Hepworth Creative Labs – a final word

‘It is clear that there are a lot of barriers to clarity on both sides of the gallery walls. The process of this project, which went quickly down the route of concrete solutions and problem solving ideas – many of which have a lot of merit – has brought us back to the key point of communication; the starting of dialogues which can lead to better understanding from all parties. This has indeed thrown new light upon the ideas we came up with very quickly, giving them context and scope for further investigation.’ – Paul Miller

hepworth from Paul Miller on Vimeo.

4 June marked the final day of the Hepworth Creative Labs projects in which I have been taking part. Leeds Creative Labs is part of a longer-term programme of engagement and collaboration between the University of Leeds and the local creative and cultural industries of the North, aiming to…

  • Spark collaborations between academics and creative innovators to find new and inventive ways to showcase academic research and achieve broad public impact.
  • Increase our understanding of how the arts and technology might inform and support research relevant to contemporary society.
  • Create new works, new ideas and new methodologies through collaboration and creative prototypes.’

The Hepworth Edition contained three teams of four, a mix of artists technologists, academics and students. The challenge was to ‘Remix the Gallery’, by exploring new ways in which visitors might interact with collections and the Hepworth as an institution.  The following questions came under the brief:

  • What role can technology play in making the institution itself more porous?
  • How can collaborations between art and technology create spaces and interfaces that challenge both artistic and digital practice?
  • Is there a connectedness and intimacy that can be explored through openness and architectures of participation?

I was in a group with, John Stell, a Senior Lecturer in the School of Computing at the University of Leeds; Becs Andrews, an established performance designer and artist, based at the University of York; and Paul Miller, a visual artist, based at East St Arts’ Patrick Studios.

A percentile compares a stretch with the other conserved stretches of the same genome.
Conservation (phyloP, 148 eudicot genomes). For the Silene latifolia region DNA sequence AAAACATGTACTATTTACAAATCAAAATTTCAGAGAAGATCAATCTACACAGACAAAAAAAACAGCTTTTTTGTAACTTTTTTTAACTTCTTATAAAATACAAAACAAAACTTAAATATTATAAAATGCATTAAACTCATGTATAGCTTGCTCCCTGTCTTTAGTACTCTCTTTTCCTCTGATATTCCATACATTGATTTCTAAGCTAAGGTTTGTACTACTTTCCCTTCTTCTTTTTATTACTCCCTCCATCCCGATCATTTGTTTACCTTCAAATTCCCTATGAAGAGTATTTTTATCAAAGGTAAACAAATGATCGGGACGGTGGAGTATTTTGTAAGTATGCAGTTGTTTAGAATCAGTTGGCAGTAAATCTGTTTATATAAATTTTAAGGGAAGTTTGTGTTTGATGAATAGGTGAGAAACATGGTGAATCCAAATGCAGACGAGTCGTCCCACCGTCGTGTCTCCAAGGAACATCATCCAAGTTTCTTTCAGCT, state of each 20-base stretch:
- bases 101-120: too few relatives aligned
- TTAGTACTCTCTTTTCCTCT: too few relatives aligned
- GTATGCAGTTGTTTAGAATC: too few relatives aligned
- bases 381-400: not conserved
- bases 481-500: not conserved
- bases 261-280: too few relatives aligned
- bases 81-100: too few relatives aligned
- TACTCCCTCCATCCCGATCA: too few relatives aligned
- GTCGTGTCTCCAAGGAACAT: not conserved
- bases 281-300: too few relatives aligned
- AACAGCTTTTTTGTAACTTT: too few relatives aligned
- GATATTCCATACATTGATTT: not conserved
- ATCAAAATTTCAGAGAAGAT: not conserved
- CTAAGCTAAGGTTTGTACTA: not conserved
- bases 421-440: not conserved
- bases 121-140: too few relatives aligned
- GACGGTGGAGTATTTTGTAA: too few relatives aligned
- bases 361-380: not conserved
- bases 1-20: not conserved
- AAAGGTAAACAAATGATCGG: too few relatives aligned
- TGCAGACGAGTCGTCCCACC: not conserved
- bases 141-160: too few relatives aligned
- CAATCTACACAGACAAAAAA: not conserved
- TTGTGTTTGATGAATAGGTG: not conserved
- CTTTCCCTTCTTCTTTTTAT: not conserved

The experience of addressing the brief given to us in the labs was by no means a linear process. As people who are used to having to produce creative work to deadlines, we started by trying to formulate a concrete and tangible response to the brief early on. Our idea was to take aspects of the gallery outside of the gallery and deposit them around wakefield town centre, with the aim of shedding the connotations of the gallery experience and enabling members of the public to interact with artworks who might not otherwise do so (see prezi below for more information on this).

When we presented out ideas at the coffee-shop session halfway through the the project, it became apparent to use that perhaps we had been too goal-orientated in the first half of the task. We decided to use the rest of the time we had available to interrogate the relationship between art object, curator and visitor in as open a way as we could.  The work that we had done before would not but wasted, but rather enhanced by this deeper exploration of the constituent parts of a gallery.

After some discussion, we decided that the best way to conduct this interrogation was to interview two key groups of people. The first of these was gallery invigilators: these are people who work habitually in the gallery space and spend more time with some of the artworks than the artists who create them. They oversee the way that different people interact with the gallery, and have plenty of time to reflect on what the gallery is and could be. the second group of people that we decided to interview was the general public of Wakefield. The aim of this was to get an impression of how the gallery was perceived as a new presence in a town with established culture and customs.

The recorded interviews were vessels that contained our previous research which was channeled into the questions. This research was brought alive and given depth by a range of colourful and varying perspectives, each with its own insight.

The final day contained an introduction by Imran Ali, presentations from the three groups, and a keynote by Leila Johnston of the fantastic magazine, Hack Circus. For out slot, rather than giving a talk, we decided to let the interviews ‘speak’ for us. We had the audience members listen to wireless headphones, which had a choice of two channels that could be switched between. We broadcast an invigilator interview on channel 1, and a selection of public interviews on channel 2. The idea was that this process would allow the experience of artwork and the perspectives of gallery invigilator, visitor and member of the public  to coalesce and hopefully form interesting food for thought.

The afternoon turned out a great success. Presentations from the other two groups were engaging and interesting. It seemed that each group touched on the same key set of issues, but approached the brief in a different way. This was reflected in the panel discussion at the end, which I think threw up some key points for consideration by the Hepworth team.

The process of our thinking can be seen more clearly in the prezi below. The video and statement at the top of the post can be seen as a summary of our thinking, and the interviews are embedded at the bottom of the post.

Being involved in the process was a fantastic opportunity and my thanks go to my group members, the team at the Hepworth Wakefield, Imran Ali, and Creative and Cultural Industries exchange at the University of Leeds.

 

 

Interviews